Thursday, December 2, 2010

Mısır Çarşı

SpiceMarket-MisirCarsisi-IstanbulImage via WikipediaThe Mısır Çarşı, aka Egyptian or Spice Market, of Istanbul is a great place for someone who loves to bake or cook. Since it's the season of eating (My friend Anne's definition of the holidays), I thought we'd take a tour.

The Turkish spice trade calls the market home and in days past, ships from Egypt (hence the name "Egyptian Market") and various other ports of call stopped here with their goods. Istanbul was central to the Spice Routes and the Silk Routes. When the Ottomans boycotted your country, there was no pepper for your roast, no silk for your wife's new dress. Forget about tea and coffee. Hence the Age of Exploration, Columbus and *ahem* the New World.

But back to baking...the halls of the market are full of yummy things besides spices, like teas, dried Turkish apricots and pistachios or Turkish Delight. Perfume oils and inscense are down at the end of the L shaped building and tobaccos (flavored and not) are in there somewhere too, if you need some for your pipe or Narghile.The Mısır Çarşı is much smaller than it's cousin, the Grand Bazaar, but a delight for your sense of smell you shouldn't miss.

Note: US Customs doesn't allow entry of food or spices...you'll have to eat it all in Istanbul.
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Here's a pretty good tourist video of the market. They start outside at the Eminonu market stalls, then have tea with narghile at a café and end up at the Sarnic restaurant (inside an ancient cistern). It's a decent way to spend 5 minutes in Istanbul today!

10 comments:

Alesa Warcan said...

Hey there! Spice markets are awesome!
Isn't that the rolled variety of baklava I spy in that picture? Looks like it... I've made some myself quite a few times- well, tasty bastardized spin-offs at any rate.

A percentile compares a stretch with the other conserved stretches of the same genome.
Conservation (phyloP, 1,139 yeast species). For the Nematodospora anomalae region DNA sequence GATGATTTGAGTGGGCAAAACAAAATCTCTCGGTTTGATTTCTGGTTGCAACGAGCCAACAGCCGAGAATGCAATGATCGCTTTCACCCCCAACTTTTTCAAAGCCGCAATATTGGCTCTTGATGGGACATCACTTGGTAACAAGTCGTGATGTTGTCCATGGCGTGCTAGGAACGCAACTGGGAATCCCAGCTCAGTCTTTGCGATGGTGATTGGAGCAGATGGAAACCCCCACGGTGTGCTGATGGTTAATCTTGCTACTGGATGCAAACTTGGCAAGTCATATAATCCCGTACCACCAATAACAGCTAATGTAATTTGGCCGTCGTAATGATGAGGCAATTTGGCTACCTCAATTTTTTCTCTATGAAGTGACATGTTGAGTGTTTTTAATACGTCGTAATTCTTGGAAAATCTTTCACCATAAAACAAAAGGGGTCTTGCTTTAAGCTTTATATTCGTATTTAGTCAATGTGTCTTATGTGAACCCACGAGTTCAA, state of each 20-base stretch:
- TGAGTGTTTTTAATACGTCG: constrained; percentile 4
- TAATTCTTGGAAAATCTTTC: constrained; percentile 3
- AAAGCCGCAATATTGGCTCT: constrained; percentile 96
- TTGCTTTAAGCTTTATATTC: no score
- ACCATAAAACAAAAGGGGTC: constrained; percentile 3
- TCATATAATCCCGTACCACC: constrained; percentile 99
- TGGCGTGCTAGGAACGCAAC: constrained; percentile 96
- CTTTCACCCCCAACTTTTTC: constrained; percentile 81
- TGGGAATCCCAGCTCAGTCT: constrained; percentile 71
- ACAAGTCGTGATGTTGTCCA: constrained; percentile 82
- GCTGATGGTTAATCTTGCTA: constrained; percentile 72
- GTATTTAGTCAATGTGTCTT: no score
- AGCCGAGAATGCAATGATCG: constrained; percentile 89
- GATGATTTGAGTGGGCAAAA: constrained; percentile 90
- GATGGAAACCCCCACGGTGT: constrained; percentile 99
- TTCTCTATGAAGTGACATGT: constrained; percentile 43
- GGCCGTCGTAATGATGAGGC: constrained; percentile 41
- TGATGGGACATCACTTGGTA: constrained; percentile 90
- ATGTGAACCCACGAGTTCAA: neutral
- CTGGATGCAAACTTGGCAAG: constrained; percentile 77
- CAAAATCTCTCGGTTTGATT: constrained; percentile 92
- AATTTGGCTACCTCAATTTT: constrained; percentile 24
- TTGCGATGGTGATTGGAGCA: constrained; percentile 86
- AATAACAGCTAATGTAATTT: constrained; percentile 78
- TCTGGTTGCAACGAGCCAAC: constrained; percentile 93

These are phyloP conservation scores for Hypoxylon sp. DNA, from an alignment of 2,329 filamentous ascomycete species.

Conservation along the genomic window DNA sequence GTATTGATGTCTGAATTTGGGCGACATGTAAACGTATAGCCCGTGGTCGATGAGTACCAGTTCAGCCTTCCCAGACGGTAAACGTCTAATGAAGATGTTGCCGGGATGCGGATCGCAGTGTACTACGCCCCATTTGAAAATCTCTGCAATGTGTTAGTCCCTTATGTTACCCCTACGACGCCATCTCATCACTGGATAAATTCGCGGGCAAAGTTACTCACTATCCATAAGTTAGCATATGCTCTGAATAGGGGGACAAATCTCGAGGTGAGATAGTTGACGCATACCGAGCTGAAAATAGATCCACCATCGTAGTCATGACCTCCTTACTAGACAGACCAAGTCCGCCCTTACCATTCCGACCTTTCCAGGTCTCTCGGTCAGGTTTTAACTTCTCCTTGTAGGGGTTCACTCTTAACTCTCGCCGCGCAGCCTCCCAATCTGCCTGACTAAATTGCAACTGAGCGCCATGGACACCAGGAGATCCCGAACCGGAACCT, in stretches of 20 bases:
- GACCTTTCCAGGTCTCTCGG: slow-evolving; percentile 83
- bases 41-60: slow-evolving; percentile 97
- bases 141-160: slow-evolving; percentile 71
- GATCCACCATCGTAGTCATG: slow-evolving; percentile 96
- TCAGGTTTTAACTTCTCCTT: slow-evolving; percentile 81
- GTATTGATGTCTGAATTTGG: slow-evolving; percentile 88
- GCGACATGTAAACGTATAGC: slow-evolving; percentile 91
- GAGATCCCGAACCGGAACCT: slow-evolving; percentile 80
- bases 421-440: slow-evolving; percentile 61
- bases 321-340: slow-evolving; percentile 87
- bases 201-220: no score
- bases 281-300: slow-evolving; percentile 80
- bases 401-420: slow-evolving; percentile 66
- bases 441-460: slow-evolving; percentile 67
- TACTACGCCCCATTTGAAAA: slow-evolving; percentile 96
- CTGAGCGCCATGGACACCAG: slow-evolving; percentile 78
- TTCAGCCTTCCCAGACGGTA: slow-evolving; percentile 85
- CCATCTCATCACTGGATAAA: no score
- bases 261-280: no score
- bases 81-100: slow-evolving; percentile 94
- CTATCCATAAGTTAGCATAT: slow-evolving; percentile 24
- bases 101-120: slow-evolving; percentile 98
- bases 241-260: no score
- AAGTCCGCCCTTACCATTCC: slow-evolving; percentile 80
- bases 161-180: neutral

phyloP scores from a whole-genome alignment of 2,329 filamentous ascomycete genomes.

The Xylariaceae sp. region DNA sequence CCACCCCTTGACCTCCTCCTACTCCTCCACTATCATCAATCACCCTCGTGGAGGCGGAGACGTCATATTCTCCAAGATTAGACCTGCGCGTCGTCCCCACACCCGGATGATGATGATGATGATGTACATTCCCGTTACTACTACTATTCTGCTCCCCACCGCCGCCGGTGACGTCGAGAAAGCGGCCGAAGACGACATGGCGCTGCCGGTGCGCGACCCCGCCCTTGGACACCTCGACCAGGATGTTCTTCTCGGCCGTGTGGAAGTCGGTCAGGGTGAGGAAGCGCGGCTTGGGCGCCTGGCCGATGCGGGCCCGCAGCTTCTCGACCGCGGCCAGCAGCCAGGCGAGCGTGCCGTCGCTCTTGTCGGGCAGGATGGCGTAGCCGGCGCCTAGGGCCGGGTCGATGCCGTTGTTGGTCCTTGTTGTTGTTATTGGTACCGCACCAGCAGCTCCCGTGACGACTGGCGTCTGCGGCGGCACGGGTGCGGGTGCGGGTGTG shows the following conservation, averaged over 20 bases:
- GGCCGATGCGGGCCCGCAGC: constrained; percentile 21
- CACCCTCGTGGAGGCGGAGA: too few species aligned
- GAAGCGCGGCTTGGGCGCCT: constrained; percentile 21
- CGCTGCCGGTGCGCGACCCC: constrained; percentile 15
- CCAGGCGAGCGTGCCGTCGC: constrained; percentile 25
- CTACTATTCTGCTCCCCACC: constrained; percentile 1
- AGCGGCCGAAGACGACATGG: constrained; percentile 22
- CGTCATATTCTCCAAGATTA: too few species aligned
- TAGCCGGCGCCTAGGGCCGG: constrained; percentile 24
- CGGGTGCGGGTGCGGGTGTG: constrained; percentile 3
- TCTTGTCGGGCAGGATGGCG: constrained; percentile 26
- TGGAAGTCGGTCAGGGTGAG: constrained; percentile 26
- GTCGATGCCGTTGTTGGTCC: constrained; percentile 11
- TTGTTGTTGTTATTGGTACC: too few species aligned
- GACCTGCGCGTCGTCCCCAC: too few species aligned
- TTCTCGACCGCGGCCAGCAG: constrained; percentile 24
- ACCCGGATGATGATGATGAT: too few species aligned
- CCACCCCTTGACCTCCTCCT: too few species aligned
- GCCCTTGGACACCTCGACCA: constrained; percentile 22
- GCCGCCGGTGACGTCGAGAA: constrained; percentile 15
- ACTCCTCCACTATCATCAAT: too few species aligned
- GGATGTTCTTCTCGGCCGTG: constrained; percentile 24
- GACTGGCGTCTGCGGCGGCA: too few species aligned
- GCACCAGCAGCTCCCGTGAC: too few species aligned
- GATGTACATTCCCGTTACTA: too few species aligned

I was wondering if you have any insights about this delicious calorie bomb?

Jules said...

I love my spices! Helps cut down on the salt, which bad hearts need, less salt :)

Have a good one :D
Jules @ Trying To Get Over The Rainbow

Alesa Warcan said...

@Jules: just a passing thought, have you tried sumac? Super common in middle-eastern cooking. Yummifies meat or fish dishes splendidly... It's good in several places where one would use salt.
It has a slightly tart/astringent taste that brings out flavor.
You may have come across it without knowing it, it's often used to finish a plate of hummus.
Cheers. : j

LTM said...

wow! I love that picture. It's so cool... thank goodness for Colombus! Must have my coffee.

Now do you make any Turkish delights for Christmas??? :o) <3

Carolyn Abiad said...

Haha! Guess I have my post for next Friday! Turkish baklava. (Tomorrow's post is about the Ataturk Flower.)

@Alesa - I only make the walnut kind, because unsalted & shelled pistachios are hard to come by here in the states. I've never made the roll either, just the regular "baklava" shaped ones. I suppose you just roll the layers? I'll see if I can find a method someplace.

Alesa Warcan said...

Yep that's exactly how it's done.

Try using pecans... And replacing part or all the simple syrup or honey with maple syrup. Then use good french butter, or use what is billed as "Irish butter" in US stores. Guaranteed success!

Or for a lighter version, I have friend who uses brushed peanut oil... It's good too, and definitely lighter, but... Shrug.
If you want to diet you shouldn't be making baklava, right? : j

In some parts of the world they use peanuts... Because both walnuts and pistachios are too expensive... The result is interesting. Not my fav, but quite tasty.

Old Kitty said...

How does one pronounce Misir Carsi?!!? How lovely and exotic and so historical!!! It would be a shame not to eat everything bought in this wonderful market then and there!

I'll watch the clip when I'm at home!

Take care
x

Ayak said...

It's on my list of "must visit places"...hmm wonderful.

The Golden Eagle said...

It sounds like an amazing place!

Hart Johnson said...

I'm not much of a foody, but that STILL looks fabulous to me. I love big markets like that, and I do love spicy stuff. So interesting on the politics of exploration. I know I'd heard that, but you don't think about it much--that the trade of rich men drove the exploring.

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